I've been pretty clear the last few years that I prefer Eucharistic Prayer D. Eucharistic Prayer A is usually my least favorite, but being at General Seminary has changed that a little bit. Hearing it with some frequency on Sunday mornings in college was one things. Hearing it multiple days a week does something entirely different. The liturgy is doing what it's supposed to do. What we pray we believe. The prayer book shapes my worldview (from baptism to burial), and its lines frequently make their way into conversation. Over the last few months as I've gotten so much more familiar with the words of Eucharistic Prayer A, it's come to mean a lot more to me. I'm able to say it in my head and just reflect on the words without having to necessarily think about what they are themselves. They're getting out of the way of their message. So, here you have it, with the Preface of Holy Week, bold for emphasis, not people's parts:
The Lord be with you.
And also with you.
Lift up your hearts.
We lift them to the Lord.
Let us give thanks to the Lord our God.
It is right to give him thanks and praise.
It is right, and a good and joyful thing, always and everywhere to give thanks to you, Father Almighty, Creator of heaven and earth, through Jesus Christ our Lord. For our sins he was lifted high upon the cross, that he might draw the whole world to himself; and, by his suffering and death, he became the source of eternal salvation for all who put their trust in him. Therefore we praise you, joining our voices with Angels and Archangels and with all the company of heaven, who for ever sing this hymn to proclaim the glory of your Name:
Holy, Holy, Holy Lord, God of power and might,
heaven and earth are full of your glory.
Hosanna in the highest.
Blessed is he who comes in the name of the Lord.
Hosanna in the highest.
Holy and gracious Father: In your infinite love you made us for yourself, and, when we had fallen into sin and become subject to evil and death, you, in your mercy, sent Jesus Christ, your only and eternal Son, to share our human nature, to live and die as one of us, to reconcile us to you, the God and Father of all.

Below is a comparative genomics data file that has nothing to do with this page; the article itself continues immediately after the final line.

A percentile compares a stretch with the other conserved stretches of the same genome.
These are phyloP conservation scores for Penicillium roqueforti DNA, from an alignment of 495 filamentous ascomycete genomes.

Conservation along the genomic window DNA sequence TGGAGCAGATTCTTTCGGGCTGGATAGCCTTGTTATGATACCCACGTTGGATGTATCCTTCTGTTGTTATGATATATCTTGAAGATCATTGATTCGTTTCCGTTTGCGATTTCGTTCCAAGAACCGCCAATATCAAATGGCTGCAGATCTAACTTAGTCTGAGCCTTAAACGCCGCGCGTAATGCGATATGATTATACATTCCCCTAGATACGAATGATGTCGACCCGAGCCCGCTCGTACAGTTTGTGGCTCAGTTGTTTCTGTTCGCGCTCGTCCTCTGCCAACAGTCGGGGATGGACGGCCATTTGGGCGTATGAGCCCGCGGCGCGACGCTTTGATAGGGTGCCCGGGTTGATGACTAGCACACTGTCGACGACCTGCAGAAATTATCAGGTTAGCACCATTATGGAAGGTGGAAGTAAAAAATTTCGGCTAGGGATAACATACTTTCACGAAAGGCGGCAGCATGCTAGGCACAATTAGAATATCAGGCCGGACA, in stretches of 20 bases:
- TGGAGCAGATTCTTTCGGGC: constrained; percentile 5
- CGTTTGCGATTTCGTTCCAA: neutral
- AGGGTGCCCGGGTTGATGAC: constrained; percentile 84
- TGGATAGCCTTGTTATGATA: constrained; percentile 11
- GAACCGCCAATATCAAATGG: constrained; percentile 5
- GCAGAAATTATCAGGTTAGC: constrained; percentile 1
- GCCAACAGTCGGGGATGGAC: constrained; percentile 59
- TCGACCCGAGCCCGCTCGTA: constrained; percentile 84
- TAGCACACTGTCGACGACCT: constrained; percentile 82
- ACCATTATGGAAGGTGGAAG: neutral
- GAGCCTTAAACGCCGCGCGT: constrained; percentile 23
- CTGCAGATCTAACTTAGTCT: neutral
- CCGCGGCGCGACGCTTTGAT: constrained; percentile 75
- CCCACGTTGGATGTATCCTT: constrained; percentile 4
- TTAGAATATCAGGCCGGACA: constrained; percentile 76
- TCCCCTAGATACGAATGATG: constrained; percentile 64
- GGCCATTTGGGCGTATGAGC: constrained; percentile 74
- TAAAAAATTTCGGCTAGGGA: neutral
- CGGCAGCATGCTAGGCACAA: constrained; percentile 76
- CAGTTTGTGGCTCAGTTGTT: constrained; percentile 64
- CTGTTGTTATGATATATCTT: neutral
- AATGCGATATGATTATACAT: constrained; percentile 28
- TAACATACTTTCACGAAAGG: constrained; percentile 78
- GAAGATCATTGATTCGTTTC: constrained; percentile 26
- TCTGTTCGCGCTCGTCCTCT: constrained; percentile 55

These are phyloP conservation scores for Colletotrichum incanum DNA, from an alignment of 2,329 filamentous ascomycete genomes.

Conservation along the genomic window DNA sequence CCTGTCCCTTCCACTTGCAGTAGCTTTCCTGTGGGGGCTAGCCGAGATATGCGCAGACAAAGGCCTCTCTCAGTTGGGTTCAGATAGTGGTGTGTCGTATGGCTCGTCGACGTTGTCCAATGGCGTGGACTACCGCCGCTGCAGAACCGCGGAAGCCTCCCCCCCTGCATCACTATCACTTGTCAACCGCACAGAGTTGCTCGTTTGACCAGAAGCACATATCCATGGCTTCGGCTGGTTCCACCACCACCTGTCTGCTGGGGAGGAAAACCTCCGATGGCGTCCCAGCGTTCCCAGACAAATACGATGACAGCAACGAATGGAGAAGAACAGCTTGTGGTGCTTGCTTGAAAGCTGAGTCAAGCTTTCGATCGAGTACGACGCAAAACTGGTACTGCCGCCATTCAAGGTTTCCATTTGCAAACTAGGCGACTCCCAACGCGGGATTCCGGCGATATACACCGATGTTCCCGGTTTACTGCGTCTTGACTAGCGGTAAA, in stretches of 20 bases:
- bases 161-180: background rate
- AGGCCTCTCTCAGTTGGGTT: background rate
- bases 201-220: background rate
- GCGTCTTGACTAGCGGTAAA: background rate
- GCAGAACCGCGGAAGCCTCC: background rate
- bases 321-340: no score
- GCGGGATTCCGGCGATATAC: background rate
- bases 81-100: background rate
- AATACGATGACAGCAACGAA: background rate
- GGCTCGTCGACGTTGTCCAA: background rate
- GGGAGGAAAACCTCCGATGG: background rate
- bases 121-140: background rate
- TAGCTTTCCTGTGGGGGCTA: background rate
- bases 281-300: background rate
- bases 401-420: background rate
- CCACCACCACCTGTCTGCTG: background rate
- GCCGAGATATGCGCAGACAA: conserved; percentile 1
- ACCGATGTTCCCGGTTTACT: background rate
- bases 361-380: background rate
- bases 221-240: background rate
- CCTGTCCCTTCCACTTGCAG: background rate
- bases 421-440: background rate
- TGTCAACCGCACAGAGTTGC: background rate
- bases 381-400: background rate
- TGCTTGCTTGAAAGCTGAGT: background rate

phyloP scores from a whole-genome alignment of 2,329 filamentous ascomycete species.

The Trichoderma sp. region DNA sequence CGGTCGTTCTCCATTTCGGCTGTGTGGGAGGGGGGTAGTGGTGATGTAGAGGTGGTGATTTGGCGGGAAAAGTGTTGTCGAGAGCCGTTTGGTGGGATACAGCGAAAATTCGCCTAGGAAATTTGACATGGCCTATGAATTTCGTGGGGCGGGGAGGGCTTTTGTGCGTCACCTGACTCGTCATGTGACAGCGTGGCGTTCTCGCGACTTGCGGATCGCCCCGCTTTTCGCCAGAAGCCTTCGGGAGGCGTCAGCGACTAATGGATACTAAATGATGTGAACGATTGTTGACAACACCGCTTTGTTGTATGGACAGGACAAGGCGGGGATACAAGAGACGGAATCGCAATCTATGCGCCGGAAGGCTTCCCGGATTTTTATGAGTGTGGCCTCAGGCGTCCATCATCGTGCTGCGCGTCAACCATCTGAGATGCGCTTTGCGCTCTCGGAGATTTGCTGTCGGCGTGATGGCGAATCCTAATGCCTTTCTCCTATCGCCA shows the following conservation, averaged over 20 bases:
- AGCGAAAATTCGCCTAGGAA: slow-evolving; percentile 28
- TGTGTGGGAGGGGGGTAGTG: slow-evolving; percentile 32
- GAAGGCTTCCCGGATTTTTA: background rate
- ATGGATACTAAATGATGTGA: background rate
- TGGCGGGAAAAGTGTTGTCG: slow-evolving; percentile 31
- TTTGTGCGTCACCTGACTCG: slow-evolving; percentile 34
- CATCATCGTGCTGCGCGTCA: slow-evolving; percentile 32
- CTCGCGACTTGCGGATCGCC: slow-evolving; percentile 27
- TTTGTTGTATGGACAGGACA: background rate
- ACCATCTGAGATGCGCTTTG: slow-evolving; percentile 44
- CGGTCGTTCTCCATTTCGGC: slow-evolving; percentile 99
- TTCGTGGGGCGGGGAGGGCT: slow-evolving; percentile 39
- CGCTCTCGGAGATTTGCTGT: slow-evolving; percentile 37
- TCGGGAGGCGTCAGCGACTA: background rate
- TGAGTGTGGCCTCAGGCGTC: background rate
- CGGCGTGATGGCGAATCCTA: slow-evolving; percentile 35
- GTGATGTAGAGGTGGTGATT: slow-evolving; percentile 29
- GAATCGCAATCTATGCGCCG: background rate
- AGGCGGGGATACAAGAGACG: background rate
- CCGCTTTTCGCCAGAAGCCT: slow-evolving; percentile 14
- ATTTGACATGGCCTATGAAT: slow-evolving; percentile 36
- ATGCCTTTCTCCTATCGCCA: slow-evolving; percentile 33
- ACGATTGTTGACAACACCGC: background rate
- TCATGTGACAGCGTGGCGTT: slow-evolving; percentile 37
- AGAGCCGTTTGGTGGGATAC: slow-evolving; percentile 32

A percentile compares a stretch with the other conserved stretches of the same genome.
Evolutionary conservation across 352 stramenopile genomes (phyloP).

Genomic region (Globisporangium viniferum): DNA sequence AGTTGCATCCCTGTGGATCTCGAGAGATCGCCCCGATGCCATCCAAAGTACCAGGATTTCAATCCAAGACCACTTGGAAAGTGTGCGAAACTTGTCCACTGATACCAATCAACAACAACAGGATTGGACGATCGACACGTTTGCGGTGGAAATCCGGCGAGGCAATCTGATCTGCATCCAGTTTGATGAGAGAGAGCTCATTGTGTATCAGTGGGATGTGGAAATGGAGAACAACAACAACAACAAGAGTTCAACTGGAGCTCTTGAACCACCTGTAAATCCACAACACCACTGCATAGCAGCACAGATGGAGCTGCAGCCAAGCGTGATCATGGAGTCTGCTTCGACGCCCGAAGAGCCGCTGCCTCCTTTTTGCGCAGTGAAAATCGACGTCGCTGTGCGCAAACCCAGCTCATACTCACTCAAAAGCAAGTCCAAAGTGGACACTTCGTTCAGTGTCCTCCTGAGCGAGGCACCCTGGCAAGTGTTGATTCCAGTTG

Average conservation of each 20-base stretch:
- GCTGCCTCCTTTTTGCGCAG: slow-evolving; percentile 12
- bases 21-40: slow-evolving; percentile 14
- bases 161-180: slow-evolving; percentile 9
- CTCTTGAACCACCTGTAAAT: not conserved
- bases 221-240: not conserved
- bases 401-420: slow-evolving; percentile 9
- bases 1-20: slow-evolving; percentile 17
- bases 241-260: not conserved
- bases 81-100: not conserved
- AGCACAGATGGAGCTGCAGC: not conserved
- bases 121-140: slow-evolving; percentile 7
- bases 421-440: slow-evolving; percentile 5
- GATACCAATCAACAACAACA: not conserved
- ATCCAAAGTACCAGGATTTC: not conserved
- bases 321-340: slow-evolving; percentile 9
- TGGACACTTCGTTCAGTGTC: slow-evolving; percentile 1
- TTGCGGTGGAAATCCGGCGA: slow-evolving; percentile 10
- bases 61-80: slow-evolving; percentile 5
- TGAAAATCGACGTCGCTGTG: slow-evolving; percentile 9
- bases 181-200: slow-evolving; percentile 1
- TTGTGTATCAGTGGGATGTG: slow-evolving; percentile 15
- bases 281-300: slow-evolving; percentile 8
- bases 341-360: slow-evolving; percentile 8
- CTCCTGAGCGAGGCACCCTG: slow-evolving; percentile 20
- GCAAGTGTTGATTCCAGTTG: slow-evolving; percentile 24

He stretched out his arms upon the cross, and offered himself, in obedience to your will, a perfect sacrifice for the whole world.
On the night he was handed over to suffering and death, our Lord Jesus Christ took bread; and when he had given thanks to you, he broke it, and gave it to his disciples, and said, "Take, eat: This is my Body, which is given for you. Do this for the remembrance of me."
After supper he took the cup of wine; and when he had given thanks, he gave it to them, and said, "Drink this, all of you: This is my Blood of the new Covenant, which is shed for you
and for many for the forgiveness of sins. Whenever you drink it, do this for the remembrance of me."
Therefore we proclaim the mystery of faith:
Christ has died.
Christ is risen.
Christ will come again.
We celebrate the memorial of our redemption, O Father, in this sacrifice of praise and thanksgiving. Recalling his death, resurrection, and ascension, we offer you these gifts.
Sanctify them by your Holy Spirit to be for your people the Body and Blood of your Son, the holy food and drink of new and unending life in him. Sanctify us also that we may faithfully
receive this holy Sacrament, and serve you in unity, constancy, and peace; and at the last day bring us with all your saints into the joy of your eternal kingdom.
All this we ask through your Son Jesus Christ: By him, and with him, and in him, in the unity of the Holy Spirit all honor and glory is yours, Almighty Father, now and for ever. AMEN.